Learn About Hantavirus Pulmonary Syndrome
Hantavirus pulmonary syndrome (HPS) is a rare but potentially life-threatening viral illness. The virus is transmitted to humans by inhaling infected rodent urine, droppings or saliva. The presence of infected rodents in and around the home environment is the primary risk factor for infection. Even healthy adults can develop this illness.
- People exposed to rodent secretions (such as urine or saliva) or with a history of recent travel to rural areas (potential rodent exposure) are at risk for developing HPS.
- Symptoms include abrupt onset of fever, chills, weakness, nausea, vomiting and abdominal pain followed by difficulty breathing.
- HPS can be rapidly fatal if not identified and treated promptly.
- There isn't a vaccine for HPS, and treatment is mainly to support breathing, reducing symptoms and avoiding side effects.
What Is Hantavirus?
The 'Hantavirus' is a group of rodent-borne viruses that causes hantavirus pulmonary syndrome (HPS). It was first identified in the Southwestern United States in 1993 when a group of healthy adults suffered rapid breathing difficulty followed by respiratory failure from an unknown cause. Blood samples from these patients tested positive for exposure to the hantavirus. At the time, prior case reports had linked hantavirus infection to rodents in a single area. An extensive rodent-catching campaign led to the discovery of an unusually large population of infected deer mice near these patients. This was the first large group of patients with HPS attributed to rodent exposure. Several more cases were found when looking back. We now know that hantavirus caused illness in both North and South America, with more than 600 cases identified from 1993 to 2013 (see below).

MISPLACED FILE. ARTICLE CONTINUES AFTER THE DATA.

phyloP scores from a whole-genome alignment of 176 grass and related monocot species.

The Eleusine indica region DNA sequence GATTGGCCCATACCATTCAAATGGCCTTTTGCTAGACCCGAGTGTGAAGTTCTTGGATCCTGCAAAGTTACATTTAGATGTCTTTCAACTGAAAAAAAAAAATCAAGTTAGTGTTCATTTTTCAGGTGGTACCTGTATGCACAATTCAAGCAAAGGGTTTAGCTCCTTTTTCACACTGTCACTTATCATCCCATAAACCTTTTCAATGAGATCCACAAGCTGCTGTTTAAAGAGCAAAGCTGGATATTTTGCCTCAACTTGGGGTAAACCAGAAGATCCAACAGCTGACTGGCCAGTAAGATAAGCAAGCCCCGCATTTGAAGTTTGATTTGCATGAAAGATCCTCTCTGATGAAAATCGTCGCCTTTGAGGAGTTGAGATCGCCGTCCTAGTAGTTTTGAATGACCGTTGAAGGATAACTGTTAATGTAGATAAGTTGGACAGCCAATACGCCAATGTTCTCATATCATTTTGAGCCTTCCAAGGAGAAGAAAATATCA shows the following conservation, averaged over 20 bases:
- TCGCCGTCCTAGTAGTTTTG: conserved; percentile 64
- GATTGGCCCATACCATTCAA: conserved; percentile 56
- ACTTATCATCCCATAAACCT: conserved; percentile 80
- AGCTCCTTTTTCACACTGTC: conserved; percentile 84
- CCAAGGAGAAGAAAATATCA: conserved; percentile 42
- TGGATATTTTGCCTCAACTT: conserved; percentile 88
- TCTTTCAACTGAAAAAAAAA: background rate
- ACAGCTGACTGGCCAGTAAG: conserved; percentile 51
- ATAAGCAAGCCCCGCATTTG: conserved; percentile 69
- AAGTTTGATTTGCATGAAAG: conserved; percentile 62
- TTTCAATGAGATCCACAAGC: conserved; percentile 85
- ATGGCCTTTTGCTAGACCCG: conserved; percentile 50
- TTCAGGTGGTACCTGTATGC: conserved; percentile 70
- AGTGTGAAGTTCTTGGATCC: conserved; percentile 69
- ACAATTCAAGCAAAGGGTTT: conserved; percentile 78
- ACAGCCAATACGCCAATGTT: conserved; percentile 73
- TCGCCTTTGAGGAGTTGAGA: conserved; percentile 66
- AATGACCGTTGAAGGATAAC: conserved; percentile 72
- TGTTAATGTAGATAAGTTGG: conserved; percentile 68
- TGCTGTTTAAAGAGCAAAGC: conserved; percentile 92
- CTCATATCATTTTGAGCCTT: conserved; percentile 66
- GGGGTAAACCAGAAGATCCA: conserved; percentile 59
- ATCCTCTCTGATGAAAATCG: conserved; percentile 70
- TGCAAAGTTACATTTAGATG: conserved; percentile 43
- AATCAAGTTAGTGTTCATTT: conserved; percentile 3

How Hantavirus Affects Your Body
Hantavirus can infect both rodents and humans, although rodents seem not to get sick. On the other hand, humans can develop severe symptoms and may die.
The hantavirus enters the body by inhaling of virus particles from infected rodent bodily fluids. The virus has a tendency to affect the heart, lungs and kidneys and reduces the function of these organs. The virus also enters the bloodstream where it continues to spread, replicate and cause further organ damage.
The body attempts to fight the virus by creating inflammation. The combination of the virus infecting various organs and the inflammation created by the body leads to intense bodily damage. The virus causes blood vessels throughout the body to become "leaky." In the lungs, leaky blood vessels cause flooding in the air sacs, causing breathing difficulty. When the virus infects the heart, the damage reduces its ability to pump blood around the body. Failure of the heart to pump and leaky vessels with reduction in blood flow causes very low blood pressure ("shock") and oxygen is not available to all the cells of the body. This can rapidly lead to failure of most or all of the organs, and can rapidly lead to death.
Put together, damage to the blood vessels of several organs (specifically heart and lungs) – leading to respiratory failure, "shock," and death lead to what is now known as "hantavirus pulmonary syndrome" (HPS) or "cardiopulmonary syndrome" (HCPS).
How Serious Is HPS?
HPS is an extremely serious and life-threatening disease. According to the Centers for Disease Control and Prevention (CDC), 606 cases of HPS were identified in the United States between 1993 and 2013. Around a third of these patients died. Cases have been identified in 34 states, with more than 90 percent identified in states west of the Mississippi River.
Several strains of the virus have been identified, with the Sin Nombre Virus (SNV) and Andes virus associated with the most severe form of the illness. Mild infections can cause death in about 10 to 30 percent of cases, whereas in severe illness, case fatality rates are as high as 50 percent.
This content was developed in partnership with the CHEST Foundation, the philanthropic arm of the American College of Chest Physicians.